Has Miranda v. Arizona adversely affected criminal justice and public safety? Miranda has resulted in the inability to clear a quarter-million homicides, 1 million rapes, 5 million robberies, and 9 million aggravated assaults.
Give Miranda warnings just before commencement of apparent custodial police interrogation-not sooner. Leave Hollywood tactics to the actors.
Devallis Rutledge, author of POLICE Magazine's Point of Law articles, discusses what officers need to know about how the Supreme Court's Kansas v. Ventris and Montejo v. Louisiana rulings have affected the way officers must conduct interrogations lawfully under the Sixth Amendment. You can also read the original articles "Sixth Amendment Revisited" from the July 2009 issue and "Sixth Amendment Waivers" from August 2009.
It will now be possible for law enforcement officers to attempt to obtain a waiver and an admissible statement from a defendant without running afoul of the Sixth Amendment.
Because warnings are only required prior to custodial interrogation, one way to minimize the adverse impact of Miranda on investigations is to try to conduct interrogations whenever possible in non-custodial settings.
Quickly gaining rapport and eliciting information from individuals is one of the most valuable tools in law enforcement. Obtaining admissions from suspects solves more cases than all the forensic evidence techniques combined.
In cases involving gang violence, get to the scene quickly, find the witnesses, and document who these witnesses are and what they say. Then if gang members do change their version of events, at least it can be explained why this person did what he or she did.
In your search warrant affidavits, your reports, and your testimony you have to lay out the basis of your suspicions and justify every detention, arrest, search, seizure, entry, and use of force.
Ever since the 1964 U.S. Supreme Court decision in Massiah v. U.S., it has been the rule that any statements about a crime that were deliberately elicited from the suspect by a government official or undercover agent, after the Sixth Amendment right to counsel had “attached” and been asserted, could not be used at trial to prove guilt.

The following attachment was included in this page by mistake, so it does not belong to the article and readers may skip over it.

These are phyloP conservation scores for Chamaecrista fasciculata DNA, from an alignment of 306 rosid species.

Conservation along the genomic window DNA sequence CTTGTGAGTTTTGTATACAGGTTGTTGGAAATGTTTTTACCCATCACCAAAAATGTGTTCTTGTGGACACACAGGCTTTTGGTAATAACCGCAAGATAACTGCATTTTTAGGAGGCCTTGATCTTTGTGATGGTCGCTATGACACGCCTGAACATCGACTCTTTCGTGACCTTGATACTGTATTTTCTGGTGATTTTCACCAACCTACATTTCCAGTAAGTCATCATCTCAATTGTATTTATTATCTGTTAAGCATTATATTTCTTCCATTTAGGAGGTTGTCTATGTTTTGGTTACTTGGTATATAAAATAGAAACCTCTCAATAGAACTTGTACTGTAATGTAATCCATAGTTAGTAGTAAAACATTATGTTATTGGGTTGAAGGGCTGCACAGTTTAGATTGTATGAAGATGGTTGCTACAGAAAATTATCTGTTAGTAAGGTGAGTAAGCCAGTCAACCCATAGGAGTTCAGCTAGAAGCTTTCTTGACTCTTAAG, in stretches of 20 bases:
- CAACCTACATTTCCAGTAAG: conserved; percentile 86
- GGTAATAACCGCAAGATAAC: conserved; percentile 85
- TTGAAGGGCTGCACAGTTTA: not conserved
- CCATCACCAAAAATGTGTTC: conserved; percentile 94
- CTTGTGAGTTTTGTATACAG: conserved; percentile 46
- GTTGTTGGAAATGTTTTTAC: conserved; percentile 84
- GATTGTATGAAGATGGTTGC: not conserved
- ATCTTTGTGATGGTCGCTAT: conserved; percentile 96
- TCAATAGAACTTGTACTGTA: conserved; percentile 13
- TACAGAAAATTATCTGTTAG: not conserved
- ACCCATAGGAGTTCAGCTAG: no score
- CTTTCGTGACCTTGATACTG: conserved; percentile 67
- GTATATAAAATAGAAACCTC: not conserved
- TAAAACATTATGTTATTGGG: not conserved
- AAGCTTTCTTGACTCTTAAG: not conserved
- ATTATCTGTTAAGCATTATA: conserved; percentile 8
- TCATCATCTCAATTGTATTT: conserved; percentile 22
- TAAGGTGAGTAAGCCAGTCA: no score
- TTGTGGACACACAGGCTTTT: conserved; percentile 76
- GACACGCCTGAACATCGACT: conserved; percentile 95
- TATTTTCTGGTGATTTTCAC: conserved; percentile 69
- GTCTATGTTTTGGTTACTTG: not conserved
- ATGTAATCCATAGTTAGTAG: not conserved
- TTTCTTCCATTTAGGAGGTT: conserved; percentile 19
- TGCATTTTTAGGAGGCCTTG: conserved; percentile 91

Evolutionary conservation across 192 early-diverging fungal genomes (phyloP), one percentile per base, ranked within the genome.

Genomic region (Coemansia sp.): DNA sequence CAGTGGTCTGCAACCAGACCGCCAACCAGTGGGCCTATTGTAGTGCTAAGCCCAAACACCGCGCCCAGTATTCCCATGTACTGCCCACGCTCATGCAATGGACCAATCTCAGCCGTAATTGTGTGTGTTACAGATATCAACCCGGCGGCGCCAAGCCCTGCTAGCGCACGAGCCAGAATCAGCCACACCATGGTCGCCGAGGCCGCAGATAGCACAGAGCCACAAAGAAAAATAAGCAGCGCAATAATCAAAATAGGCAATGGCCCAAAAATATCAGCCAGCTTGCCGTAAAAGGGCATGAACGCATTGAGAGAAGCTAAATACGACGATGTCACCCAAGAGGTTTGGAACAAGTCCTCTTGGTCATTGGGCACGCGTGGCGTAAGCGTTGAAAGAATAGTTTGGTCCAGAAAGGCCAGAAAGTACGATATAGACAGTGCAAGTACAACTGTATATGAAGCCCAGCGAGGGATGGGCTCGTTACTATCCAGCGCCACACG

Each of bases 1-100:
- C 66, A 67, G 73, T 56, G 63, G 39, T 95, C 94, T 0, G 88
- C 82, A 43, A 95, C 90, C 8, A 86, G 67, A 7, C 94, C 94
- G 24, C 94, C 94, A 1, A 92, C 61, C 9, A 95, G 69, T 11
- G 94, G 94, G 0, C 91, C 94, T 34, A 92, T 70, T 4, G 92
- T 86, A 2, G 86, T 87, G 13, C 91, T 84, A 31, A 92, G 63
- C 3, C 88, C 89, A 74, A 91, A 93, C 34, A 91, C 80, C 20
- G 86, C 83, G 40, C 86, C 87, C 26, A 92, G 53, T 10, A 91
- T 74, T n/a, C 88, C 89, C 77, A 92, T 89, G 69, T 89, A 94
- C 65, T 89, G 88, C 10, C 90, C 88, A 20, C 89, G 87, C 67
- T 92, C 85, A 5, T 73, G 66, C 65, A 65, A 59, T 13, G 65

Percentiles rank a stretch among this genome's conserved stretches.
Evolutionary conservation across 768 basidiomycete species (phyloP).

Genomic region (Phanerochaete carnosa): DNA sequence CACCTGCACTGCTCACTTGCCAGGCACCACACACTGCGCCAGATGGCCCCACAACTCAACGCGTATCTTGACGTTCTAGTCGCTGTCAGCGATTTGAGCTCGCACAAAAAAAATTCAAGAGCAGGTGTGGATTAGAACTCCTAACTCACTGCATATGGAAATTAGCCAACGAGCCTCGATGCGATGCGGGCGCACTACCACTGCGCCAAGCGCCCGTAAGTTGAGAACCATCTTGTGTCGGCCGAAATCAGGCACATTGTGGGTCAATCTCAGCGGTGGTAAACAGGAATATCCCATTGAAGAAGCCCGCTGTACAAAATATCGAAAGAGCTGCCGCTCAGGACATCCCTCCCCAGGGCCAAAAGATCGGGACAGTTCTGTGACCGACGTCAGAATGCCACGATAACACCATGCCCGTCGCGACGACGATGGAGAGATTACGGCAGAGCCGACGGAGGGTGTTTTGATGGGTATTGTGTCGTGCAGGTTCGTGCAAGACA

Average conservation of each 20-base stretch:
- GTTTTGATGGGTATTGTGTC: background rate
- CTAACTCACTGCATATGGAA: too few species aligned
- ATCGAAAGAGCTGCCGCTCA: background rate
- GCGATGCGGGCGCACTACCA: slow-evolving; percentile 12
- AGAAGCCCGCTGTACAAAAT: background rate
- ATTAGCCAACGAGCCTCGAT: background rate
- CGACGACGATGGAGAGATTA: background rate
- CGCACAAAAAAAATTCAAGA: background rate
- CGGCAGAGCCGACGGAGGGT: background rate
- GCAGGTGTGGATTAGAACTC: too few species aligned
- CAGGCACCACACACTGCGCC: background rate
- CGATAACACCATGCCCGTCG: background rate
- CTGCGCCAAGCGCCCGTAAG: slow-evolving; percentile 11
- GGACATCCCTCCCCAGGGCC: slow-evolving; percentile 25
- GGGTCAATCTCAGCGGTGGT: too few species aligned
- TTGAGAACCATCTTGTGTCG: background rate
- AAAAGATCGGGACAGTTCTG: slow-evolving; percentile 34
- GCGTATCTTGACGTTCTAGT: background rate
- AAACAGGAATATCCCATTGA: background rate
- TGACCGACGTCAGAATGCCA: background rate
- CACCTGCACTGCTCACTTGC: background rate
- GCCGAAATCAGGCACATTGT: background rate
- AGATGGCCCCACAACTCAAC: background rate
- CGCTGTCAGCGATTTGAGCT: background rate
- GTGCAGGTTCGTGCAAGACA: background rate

In many cases, two or more crooks commit crimes together. When you catch them, you'll generally do your best to get admissible confessions from them. Arresting multiple suspects can actually give you better chances to obtain statements.
One of the most troublesome legal issues in law enforcement is the question of when an officer may resume discussions with a suspect after some kind of Miranda "history" has occurred. The answer is, "It all depends."
In many instances, the suspect in a cold case turns out to be someone who is serving time for another crime. What are the considerations for conducting custodial interrogation of such a prisoner, insofar as Miranda and the Sixth Amendment right to counsel are concerned?
It might be nice if law enforcement officers never had to lie to a criminal suspect in order to solve a crime. In fact, some police advisors do suggest to officers that they should never mislead a suspect. Unfortunately, the reality is otherwise.
When custodial interrogation is imminent and it's time to give the suspect a Miranda warning, what exactly do you have to say? The answer is, nothing exactly. The U.S. Supreme Court, which created the necessity of a warning of rights and a waiver as prerequisites to the prosecutorial use of a statement obtained through custodial interrogation, has never held that any precise wording is required.
Once a custodial suspect has been given Miranda warnings, there are three basic options he can choose to exercise: (1) waive his rights and agree to talk, (2) invoke his right to remain silent, or (3) invoke his right to counsel. The suspect’s response determines whether, and under what circumstances, he can later be re-approached by law enforcement officers to obtain an admissible statement.